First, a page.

Patrick Storoshenko (right) likely saved a man in the Elks parking lot.

Quick action likely saved White Rock man

South Surrey’s Patrick Storoshenko was there to help, when nobody else was

Unconscious, not breathing and moments away from death, a man is lucky it was South Surrey’s Patrick Storoshenko who within earshot in White Rock last Friday (May 18).

Storoshenko was walking through the White Rock Elks (1469 George St.) parking lot shortly after noon to get his haircut, when a distressed woman ran to him with arms in the air.

“She was screaming about her friend overdosing, he was going to die,” Storoshenko told Peace Arch News Thursday.

The woman was on the phone with 911 dispatch, she handed Storoshenko her phone and left, he said.

He found the man, who appeared to be in his 30s, on a nearby deck.

“Totally unconscious, eyes rolled in the back of his head, completely limp, not responding whatsoever,” Storoshenko said.

Dispatch told Storoshenko to lay the struggling man flat, raise his head and listen for breathing.

“After I couldn’t hear the breathing, they asked me to start giving him CPR,” Storoshenko said, adding that he’s never administered CPR before.

“They explained to me how to do it, I was trying to, I still couldn’t get him to wake up.”

While the chaotic scene unfolded, Storoshenko screamed for help, but received none from passerbys and “looky-loos.”

“That was the most disturbing part of it. Something bad is going on, and you’re sitting there watching what’s going on but you’re not helping? I was struggling completely with what was happening.”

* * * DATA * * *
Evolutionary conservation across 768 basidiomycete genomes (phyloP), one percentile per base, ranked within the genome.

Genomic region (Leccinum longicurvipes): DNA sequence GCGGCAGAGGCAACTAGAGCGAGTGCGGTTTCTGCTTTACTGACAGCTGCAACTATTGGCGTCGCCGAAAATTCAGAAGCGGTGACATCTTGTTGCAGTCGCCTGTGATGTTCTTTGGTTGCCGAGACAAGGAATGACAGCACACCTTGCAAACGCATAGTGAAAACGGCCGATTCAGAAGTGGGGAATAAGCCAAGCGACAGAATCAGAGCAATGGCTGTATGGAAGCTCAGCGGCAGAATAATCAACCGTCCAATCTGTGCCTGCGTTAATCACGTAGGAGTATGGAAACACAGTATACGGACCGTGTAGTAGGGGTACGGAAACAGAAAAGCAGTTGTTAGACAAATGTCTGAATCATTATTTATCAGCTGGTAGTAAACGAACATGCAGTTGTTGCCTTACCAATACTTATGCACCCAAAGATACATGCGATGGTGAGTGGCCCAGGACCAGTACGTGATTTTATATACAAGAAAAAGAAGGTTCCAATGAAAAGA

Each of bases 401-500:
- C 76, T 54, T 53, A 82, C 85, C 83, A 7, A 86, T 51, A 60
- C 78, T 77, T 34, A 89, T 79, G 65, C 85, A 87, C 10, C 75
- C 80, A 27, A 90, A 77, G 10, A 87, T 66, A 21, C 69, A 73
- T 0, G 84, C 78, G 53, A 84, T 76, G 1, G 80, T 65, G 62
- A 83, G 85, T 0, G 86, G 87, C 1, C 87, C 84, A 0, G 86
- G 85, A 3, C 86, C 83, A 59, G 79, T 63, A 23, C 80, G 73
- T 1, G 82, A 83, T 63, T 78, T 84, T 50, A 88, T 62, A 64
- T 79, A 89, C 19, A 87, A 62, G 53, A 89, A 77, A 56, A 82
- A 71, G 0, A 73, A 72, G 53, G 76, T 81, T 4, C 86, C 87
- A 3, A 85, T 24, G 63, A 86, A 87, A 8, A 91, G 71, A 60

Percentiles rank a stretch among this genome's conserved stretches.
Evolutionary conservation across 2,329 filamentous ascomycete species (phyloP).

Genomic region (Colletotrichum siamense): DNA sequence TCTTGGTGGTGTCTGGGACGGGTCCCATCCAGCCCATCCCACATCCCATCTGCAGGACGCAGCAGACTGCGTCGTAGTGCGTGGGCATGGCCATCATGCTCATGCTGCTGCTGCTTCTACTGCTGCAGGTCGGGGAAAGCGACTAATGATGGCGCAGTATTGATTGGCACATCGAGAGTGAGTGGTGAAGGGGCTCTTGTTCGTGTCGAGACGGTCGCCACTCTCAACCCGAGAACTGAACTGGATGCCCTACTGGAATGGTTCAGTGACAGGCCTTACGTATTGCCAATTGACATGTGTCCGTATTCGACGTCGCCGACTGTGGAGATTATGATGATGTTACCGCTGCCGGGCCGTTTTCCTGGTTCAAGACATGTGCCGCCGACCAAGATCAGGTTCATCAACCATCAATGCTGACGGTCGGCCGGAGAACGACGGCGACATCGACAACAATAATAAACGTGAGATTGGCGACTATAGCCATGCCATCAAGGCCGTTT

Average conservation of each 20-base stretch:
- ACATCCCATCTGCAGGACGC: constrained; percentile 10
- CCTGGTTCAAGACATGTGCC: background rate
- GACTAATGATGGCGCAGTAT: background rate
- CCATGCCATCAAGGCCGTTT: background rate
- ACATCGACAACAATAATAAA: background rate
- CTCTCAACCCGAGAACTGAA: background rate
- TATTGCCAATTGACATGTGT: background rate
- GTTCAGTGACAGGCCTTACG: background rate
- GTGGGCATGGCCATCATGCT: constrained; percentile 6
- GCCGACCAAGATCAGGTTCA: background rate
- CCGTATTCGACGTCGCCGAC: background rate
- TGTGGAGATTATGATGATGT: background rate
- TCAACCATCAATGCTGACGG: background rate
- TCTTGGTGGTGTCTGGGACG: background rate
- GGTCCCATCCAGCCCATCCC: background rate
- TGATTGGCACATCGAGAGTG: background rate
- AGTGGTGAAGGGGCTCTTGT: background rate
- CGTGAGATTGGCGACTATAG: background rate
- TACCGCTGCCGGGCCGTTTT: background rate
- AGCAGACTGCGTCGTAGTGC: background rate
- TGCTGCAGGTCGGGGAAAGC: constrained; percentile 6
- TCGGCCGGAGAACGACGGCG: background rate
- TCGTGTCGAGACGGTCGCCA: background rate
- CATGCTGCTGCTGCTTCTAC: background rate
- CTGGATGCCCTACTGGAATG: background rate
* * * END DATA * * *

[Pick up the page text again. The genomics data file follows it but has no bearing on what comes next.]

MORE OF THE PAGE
See also: Overdose crisis ‘hitting good kids’

“This is still a person, this is still a life. Come on, help.”

Storoshenko estimated that the ambulance arrived within four minutes, and paramedics immediately administered naloxone, an injected medication used to block the effects of opioids.

“I think they shot him three times, it was a few times with the needle,” he added.

The struggling man regained his breath, but sat still for about 15 minutes before he got up.

Storoshenko described it as the most traumatizing event of his life, and called his mother immediately after the incident.

“I explained everything, she tried to calm me down. I was completely in shock. I had to go home and I didn’t leave the house for about a day, I just sat at home,” he said.

Storoshenko said it took three days before his nerves calmed down.

Following an interview with Storoshenko Thursday, he said it was the first time he’s talked about the incident in such great detail, and that discussing it brought some relief.

As for the man, Storoshenko said he’s seen him around White Rock for the past 15 years.



aaron.hinks@peacearchnews.com

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